HONOLULU (HawaiiNewsNow) - The board in charge of overseeing rail say rising costs might not just shorten the rail route, it might significantly change it.
Officials say running the route on Dillingham Boulevard, as planned, could be too expensive. So they're eyeing other options, including running rail along Nimitz Highway.
"I was surprised at the complexity and really the mess underneath Dillingham and the fact that we'd have to move almost every one of the different types of utilities," said Colleen Hanabusa, Honolulu Authority for Rapid Transportation board chairwoman.
The cost to build the rapid transit project has already ballooned well over initial projections.
The most recent estimate from federal officials is around $8.1 billion, and HART admits even that's expected to be too low.
"Given the fact that we do not have the funds, we're going to have to hear what the staff has to say as to what is the alternative," Hanabusa said.
One of the biggest factors driving up the price is the cost associated with relocating utilities through the Dillingham corridor. That work alone is estimated to cost $200 million to $300 million.
HART has already spent $100 million in design and property acquisition for the Dillingham route.
"It's not just HECO. It's also Board of Water Supply, Hawaii Gas, and there's fiber-optic traffic lines under there. There's all kinds of stuff," said Mike Formby, city Department of Transportation Services director and chairman of the HART board's Project Oversight committee.
HART officials say there is an estimated 130,000 feet of electrical and communication lines under Dillingham. There's also a 42-inch water main that took 10 years to install.
"Any time that you open up the ground and you start digging up, you just don't know what you're going to find," said Brennon Morioka, HART's deputy director.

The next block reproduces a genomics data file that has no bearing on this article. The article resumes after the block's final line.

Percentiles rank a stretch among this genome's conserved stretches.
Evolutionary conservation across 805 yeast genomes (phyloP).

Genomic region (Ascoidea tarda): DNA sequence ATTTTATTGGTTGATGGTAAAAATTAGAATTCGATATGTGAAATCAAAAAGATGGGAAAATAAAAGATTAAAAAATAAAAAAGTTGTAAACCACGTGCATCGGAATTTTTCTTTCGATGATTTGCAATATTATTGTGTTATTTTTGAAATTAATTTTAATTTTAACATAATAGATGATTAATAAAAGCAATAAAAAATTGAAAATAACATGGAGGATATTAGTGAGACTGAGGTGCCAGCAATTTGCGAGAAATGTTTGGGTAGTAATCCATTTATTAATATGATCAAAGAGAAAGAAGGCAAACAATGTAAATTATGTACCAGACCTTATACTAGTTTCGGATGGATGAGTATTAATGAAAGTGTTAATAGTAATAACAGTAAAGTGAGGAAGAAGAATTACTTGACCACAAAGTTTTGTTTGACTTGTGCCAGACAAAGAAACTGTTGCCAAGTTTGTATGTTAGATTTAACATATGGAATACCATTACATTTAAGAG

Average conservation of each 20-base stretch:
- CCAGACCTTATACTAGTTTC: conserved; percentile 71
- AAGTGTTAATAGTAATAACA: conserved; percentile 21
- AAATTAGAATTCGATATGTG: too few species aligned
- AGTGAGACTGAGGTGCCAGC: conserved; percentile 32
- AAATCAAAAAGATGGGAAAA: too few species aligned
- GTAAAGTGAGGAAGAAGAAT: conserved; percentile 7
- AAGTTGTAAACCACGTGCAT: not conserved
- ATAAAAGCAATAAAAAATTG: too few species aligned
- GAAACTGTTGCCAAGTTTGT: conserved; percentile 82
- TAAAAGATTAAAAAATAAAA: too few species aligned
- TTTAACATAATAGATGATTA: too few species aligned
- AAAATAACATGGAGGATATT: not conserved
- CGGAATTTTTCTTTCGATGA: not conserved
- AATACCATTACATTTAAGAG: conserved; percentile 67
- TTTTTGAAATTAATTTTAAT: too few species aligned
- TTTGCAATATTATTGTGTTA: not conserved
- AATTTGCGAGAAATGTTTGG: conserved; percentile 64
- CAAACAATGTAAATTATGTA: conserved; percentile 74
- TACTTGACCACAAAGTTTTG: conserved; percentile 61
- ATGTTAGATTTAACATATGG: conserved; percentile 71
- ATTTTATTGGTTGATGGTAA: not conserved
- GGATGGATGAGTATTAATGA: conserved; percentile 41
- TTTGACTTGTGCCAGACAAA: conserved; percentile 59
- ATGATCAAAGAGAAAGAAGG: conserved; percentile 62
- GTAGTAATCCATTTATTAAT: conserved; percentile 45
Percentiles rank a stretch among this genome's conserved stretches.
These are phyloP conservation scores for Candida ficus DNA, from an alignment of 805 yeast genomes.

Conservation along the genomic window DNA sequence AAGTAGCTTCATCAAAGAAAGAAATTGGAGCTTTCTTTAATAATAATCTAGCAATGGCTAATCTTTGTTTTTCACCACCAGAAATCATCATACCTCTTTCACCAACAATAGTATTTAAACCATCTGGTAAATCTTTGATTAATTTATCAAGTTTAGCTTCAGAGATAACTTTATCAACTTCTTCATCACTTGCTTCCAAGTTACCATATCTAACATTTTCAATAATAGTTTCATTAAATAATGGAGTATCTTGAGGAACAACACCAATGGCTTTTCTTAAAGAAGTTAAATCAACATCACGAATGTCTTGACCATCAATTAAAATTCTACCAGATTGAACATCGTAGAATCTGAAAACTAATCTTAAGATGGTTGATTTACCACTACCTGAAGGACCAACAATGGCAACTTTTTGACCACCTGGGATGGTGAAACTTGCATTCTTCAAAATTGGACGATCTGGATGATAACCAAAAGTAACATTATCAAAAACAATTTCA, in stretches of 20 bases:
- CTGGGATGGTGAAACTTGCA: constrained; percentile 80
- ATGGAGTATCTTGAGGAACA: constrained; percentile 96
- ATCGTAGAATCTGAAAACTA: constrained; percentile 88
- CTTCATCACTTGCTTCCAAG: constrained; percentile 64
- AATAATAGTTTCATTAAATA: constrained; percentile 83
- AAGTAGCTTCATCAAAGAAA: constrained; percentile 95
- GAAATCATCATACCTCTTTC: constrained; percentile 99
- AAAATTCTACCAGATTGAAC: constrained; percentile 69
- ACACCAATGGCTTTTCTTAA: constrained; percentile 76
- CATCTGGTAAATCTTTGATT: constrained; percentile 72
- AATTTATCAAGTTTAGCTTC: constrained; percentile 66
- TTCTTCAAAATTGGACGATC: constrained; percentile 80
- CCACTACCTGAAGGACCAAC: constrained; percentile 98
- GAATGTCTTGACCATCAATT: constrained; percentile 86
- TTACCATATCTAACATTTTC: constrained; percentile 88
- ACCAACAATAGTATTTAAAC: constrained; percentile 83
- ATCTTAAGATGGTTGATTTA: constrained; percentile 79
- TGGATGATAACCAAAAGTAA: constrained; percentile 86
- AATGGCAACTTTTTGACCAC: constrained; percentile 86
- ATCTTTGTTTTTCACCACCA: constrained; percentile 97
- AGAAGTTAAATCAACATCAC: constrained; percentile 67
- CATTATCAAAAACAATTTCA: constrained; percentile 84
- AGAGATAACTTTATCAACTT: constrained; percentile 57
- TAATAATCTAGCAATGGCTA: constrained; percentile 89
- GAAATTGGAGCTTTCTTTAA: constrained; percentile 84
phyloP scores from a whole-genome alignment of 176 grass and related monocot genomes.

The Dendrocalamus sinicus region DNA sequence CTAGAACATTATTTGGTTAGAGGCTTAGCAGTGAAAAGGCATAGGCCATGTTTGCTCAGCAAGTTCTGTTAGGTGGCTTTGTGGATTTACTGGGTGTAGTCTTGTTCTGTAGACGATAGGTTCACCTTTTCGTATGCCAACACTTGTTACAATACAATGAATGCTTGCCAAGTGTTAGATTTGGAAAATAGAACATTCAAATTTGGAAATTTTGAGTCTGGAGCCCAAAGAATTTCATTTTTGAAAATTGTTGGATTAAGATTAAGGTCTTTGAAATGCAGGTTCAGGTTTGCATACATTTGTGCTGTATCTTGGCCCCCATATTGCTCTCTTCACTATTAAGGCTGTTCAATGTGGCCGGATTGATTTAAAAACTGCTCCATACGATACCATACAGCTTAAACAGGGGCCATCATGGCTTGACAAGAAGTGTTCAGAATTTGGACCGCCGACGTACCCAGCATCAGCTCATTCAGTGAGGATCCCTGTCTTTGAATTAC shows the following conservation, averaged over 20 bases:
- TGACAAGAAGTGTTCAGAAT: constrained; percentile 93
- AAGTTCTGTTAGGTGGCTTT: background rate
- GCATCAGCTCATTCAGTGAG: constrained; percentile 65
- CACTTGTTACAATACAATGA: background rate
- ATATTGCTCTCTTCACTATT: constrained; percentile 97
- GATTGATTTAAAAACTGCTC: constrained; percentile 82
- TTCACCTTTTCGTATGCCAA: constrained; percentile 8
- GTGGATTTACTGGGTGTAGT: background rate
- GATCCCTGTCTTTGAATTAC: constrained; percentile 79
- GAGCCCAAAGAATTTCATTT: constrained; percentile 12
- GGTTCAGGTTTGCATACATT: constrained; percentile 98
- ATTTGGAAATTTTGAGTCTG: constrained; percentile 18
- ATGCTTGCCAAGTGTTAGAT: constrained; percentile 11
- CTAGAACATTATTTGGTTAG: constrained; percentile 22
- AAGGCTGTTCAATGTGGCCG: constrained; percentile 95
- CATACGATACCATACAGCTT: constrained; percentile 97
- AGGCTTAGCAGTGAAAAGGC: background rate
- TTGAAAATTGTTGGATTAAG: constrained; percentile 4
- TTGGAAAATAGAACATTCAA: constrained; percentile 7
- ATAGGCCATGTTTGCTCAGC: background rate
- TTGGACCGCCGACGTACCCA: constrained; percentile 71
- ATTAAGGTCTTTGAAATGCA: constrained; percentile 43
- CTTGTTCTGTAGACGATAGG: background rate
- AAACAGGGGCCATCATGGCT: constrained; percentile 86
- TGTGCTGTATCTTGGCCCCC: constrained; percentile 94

In an attempt to verify where utilities are, HART crews dug 22 holes matching up with blueprint plans. In just three instances, the blueprints matched up with what crews found.
"That's probably our biggest risk -- is digging someplace and things aren't exactly where they are," Morioka said.
Board members now want HART to look into the possibility of running the rail along Nimitz Highway, rather than Dillingham Boulevard.
Rail officials are expected to present a plan on the potential for the alternate route by June 8.
"Whatever happens I believe it will trigger an environmental impact statement and then we would have a better sense. I'm sure at that point people will challenge whether it's an inundation zone or tsunami area. There's going to be a whole battery of different challenges for any of the routes," Hanabusa said.
Rail critic Ben Cayetano says another environmental impacts statement could delay the project 10 more years.
"These guys rushed this thing so much, that they glossed over these things. I think they need to pause and take another look and consider some alternative because the information is flawed, as far as I am concerned," the former governor said.
Meanwhile, Nimitz might have its own problems.